Rollei Retro 80S Black and White Negative Film

Rollei Retro 80S Black and White Negative Film

Analog Film Review

Rollei Retro 80S Black and White Negative Film

Rollei Retro 80S

Rollei Retro 80S

The Ilford photo is probably top of our minds when it comes to black and white film photography; it started around 143 years ago in 1879 in the United Kingdom. And the question that I often get asked is which black and white film you should try. It probably would be Kodak Tri-X and the iconic Ilford HP5 Plus. How about this humble Rollei brand? The company was founded in 1920 and is well known for its Rolleiflex cameras so the film may be a little less well-known than Kodak and Ilford, but I must say they have a great B&W film collection that is slightly cheaper.

Rollei Retro 80S, MS Optics Vario Prasma 50mm f1.5, Rodinal 1+25

First Impression

My first Rollei B&W rollei film was Rollei 400S. My first impression wasn’t about the image but instead the film stripes. Rollei Retro 80s film is a black and white film stock manufactured by Agfa in Belgium. If you are looking for a fine grain low ISO film, Rollei 80S has a broad tonal range and sharpness because it has an extended sensitivity to red colour, making it great for portraiture (better skin tone). It also clears haze and fog, which helps to capture great landscape photographs. I like to use this film when I want to use fast lenses during the day, which allows me to separate the subject from the background and add extra contrast.

If contrast is something that you are looking for in your image, please continue to read this article. I think you would want to try this film.

Rollei Retro 80S
Rollei Retro 80S, Leica Summilux 50mm f1.4 V2, Rodinal 1+25
Rollei Retro 80S, Leica Summilux 50mm f1.4 V2, Rodinal 1+25
Rollei Retro 80S, MS Optics Vario Prasma 50mm f1.5, Rodinal 1+25

Technical Specification

  • Type: Panchromatic B&W, Extended Sensitivity to 775nm
  • Film Base: Polyester (PE)
  • Film Speed: ISO 80, Latitude: 20-400
  • Formats Available: 35mm, 120
  • Fine Grain Structure, Broad Tonal Range

“Rollei’s Retro 80S is a slow-speed panchromatic black and white negative film with extended near-infrared sensitivity to 775nm. This additional red sensitivity helps to cut through haze or fog and also smooth skin tones and blemishes, making it ideal for portraiture. It has a nominal sensitivity of ISO 80/20° and is characterized by a fine grain structure and broad tonal range. It is coated onto a transparent polyester base, with anti-static coatings, that makes it well-suited to scanning applications.” from B&H website

Rollei Retro 80S, Leica Summilux 50mm f1.4 V2, Rodinal 1+25

Extended Red Sensitivity

Rollei 80S is a panchromatic black and white film. It has an extended red sensitivity or near-infrared sensitivity. If you use an infrared filter, you could get infrared kinds of photographs. I haven’t tried it myself, but some samples online talk about this film. But pay attention to the amount of sunlight you are working with because you need blinding sunlight to get lovely infrared photos!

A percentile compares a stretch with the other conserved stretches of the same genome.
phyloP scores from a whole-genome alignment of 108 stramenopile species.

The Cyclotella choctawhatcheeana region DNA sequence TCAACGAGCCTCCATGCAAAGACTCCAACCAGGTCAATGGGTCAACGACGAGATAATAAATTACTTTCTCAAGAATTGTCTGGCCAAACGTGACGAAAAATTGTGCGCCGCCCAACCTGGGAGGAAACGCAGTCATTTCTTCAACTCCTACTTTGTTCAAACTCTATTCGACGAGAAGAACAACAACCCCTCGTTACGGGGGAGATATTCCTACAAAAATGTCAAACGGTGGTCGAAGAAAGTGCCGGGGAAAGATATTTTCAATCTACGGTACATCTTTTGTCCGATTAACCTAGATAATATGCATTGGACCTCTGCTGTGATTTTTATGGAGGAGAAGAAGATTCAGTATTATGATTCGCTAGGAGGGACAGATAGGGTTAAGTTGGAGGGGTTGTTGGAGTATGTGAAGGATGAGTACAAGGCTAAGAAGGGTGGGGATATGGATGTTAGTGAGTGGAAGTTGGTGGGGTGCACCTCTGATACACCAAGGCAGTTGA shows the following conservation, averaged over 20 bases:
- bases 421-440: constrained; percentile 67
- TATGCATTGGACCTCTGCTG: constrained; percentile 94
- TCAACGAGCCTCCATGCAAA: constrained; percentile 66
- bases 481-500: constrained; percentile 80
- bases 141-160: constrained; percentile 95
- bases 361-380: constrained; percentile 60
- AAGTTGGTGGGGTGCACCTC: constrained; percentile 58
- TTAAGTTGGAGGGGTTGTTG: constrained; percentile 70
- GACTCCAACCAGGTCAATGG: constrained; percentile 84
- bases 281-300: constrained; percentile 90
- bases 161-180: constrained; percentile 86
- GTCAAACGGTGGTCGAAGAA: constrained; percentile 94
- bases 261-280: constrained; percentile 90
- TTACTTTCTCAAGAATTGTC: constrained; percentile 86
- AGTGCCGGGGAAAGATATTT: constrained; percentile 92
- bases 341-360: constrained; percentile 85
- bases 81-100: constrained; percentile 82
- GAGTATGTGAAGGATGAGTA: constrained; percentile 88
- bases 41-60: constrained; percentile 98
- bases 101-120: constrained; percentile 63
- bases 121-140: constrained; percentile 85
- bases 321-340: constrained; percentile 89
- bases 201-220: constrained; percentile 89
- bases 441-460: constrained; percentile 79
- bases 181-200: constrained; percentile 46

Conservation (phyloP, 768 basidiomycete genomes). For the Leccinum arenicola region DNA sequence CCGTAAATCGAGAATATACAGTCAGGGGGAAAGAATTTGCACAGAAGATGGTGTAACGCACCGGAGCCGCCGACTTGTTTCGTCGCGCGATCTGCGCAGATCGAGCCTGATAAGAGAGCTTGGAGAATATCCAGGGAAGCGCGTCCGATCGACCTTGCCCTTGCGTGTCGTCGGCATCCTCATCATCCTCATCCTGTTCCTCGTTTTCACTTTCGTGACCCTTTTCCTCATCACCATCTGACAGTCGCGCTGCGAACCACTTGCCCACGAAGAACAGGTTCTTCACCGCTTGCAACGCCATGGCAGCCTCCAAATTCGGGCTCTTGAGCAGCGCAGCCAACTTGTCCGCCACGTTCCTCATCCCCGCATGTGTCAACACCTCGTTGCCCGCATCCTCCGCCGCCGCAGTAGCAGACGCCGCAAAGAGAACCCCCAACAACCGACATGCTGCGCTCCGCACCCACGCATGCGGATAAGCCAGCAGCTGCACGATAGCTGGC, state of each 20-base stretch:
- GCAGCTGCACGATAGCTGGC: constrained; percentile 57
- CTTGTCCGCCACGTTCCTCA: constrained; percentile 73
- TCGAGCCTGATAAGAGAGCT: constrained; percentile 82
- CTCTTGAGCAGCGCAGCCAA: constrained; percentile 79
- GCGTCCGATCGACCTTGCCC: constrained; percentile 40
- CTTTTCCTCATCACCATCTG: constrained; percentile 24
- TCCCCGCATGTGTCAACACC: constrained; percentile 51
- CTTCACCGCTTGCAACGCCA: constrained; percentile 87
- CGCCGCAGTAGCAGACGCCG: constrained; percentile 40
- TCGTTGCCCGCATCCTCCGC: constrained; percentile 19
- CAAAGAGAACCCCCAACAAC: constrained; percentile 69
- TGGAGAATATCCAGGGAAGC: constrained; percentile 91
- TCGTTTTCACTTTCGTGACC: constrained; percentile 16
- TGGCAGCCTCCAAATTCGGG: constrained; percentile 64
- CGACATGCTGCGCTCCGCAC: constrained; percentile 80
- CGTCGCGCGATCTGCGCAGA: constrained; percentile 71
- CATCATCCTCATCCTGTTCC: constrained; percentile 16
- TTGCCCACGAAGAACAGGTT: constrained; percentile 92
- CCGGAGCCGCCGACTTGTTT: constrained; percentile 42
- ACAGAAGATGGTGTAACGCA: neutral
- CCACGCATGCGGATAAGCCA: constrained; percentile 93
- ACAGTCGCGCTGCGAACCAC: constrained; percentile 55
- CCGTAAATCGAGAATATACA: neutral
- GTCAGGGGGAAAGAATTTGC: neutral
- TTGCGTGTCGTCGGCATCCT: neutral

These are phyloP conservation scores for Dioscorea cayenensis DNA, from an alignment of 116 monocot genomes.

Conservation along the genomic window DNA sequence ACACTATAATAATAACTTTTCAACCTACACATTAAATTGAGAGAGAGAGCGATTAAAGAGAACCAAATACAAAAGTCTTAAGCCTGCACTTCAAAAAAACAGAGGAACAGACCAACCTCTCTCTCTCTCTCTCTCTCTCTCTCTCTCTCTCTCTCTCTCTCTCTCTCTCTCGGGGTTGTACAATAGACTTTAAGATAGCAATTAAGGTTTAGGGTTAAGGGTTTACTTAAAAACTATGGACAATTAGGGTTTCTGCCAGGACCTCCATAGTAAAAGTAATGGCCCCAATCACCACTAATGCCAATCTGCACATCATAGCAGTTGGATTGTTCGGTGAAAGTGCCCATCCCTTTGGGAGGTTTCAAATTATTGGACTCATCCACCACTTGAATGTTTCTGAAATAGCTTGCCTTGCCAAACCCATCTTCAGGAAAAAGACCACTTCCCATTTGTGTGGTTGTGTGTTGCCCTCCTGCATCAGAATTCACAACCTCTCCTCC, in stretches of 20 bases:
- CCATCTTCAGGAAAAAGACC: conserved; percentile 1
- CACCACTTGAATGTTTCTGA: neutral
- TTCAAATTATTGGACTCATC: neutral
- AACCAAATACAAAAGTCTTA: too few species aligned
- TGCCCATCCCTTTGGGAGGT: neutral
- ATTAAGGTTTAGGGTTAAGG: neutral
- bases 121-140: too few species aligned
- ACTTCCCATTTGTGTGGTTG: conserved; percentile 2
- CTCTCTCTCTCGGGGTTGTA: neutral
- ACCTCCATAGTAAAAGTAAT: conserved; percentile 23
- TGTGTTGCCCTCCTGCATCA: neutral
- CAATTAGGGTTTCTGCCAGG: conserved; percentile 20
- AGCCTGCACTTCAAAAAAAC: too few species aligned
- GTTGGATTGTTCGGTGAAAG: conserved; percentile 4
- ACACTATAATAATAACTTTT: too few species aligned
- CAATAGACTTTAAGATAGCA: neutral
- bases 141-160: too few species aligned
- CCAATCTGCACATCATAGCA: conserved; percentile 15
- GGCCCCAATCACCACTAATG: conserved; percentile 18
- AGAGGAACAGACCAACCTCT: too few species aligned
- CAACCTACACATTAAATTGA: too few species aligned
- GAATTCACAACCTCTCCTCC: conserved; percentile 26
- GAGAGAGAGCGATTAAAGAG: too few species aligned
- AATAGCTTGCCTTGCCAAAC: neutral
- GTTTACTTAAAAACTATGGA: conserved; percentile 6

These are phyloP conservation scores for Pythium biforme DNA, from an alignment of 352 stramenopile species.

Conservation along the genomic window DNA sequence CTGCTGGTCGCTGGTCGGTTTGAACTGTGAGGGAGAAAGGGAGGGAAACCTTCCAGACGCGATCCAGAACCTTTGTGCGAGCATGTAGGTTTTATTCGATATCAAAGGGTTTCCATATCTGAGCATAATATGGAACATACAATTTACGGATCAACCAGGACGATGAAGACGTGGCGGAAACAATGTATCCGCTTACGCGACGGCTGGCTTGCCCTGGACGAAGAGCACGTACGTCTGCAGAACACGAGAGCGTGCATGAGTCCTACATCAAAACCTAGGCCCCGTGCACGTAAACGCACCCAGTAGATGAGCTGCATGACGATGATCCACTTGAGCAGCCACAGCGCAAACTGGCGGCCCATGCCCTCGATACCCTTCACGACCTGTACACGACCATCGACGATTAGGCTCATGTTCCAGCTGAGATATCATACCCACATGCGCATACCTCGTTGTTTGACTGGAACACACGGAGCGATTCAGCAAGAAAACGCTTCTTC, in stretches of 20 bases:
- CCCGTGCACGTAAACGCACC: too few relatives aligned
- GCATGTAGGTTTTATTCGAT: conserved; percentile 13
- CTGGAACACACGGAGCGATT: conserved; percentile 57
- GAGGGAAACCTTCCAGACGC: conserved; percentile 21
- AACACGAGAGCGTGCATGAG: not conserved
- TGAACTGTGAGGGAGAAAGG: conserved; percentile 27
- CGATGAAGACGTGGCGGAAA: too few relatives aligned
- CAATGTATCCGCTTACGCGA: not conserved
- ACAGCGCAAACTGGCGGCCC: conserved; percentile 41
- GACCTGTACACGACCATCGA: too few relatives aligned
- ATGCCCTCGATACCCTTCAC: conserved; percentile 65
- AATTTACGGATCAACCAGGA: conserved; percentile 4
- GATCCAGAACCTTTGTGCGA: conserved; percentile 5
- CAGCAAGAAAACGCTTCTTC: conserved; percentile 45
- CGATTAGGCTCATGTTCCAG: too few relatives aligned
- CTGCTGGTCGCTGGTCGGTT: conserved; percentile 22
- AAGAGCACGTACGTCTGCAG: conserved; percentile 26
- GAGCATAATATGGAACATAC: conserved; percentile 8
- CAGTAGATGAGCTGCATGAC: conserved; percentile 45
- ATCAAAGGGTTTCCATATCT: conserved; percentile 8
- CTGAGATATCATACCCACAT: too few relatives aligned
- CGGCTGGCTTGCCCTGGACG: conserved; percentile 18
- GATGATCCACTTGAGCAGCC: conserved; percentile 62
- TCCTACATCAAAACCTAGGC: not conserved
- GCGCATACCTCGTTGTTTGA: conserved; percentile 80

Rollei Retro 80S, Canon 50mm f0.95 (red filter), Rodinal 1+25
Rollei Retro 80S, Leica Summilux 50mm f1.4 V2, Rodinal 1+25

High Contrast Alert!

What attracts me is the high contrast, fine-grained, and extended red sensitivity characters with the prior mentioned characters. Rodinal and Rollei 80S seem to be the perfect combination to me. 1+25 and 1+50 are my usual recipes.

Rollei Retro 80S, MS Optics Vario Prasma 50mm f1.5, Rodinal 1+25
Rollei Retro 80S, MS Optics Vario Prasma 50mm f1.5, Rodinal 1+25
Rollei Retro 80S, MS Optics Vario Prasma 50mm f1.5, Rodinal 1+25

Portraits with Rollei 80S

When it comes to portraiture, it renders pale skin meaning skin tone is white, and eyes are usually darker. It is very different to regular film stock like Kodak Tmax 100 or Ilford Delta, which might give you a more natural look, so this film here might give you a unique look when you are doing street photography with the blinding sun.

Rollei Retro 80S, Leica Summilux 50mm f1.4 V2, Rodinal 1+25
Rollei Retro 80S, MS Optics Vario Prasma 50mm f1.5, Rodinal 1+25


  • Great contrast and definition
  • Can use a wider aperture (e.g. f/1.0, f/1.4 during daytime)
  • Performs well with colour filters
  • Brighter skin tones


  • Film speed is slow at ISO 80
  • It could be a bit too contrasty in the harsh light
  • Film is too thin and less easy to load into developing reels.


I think Rollei 80S render a scene differently. It brings out essence if you like highlighting that particular moment with higher contrasts, using lights and shadows to curate your shots. But if you are looking for a black and white film to document daily life or do some portraits. Rollei 80S is probably not your first choice.

Rollei Retro 80S, Leica Summicron 50mm f2 Collapsible, Kodak HC-110
Rollei Retro 80S, Leica Summilux 50mm f1.4 V2, Rodinal 1+25

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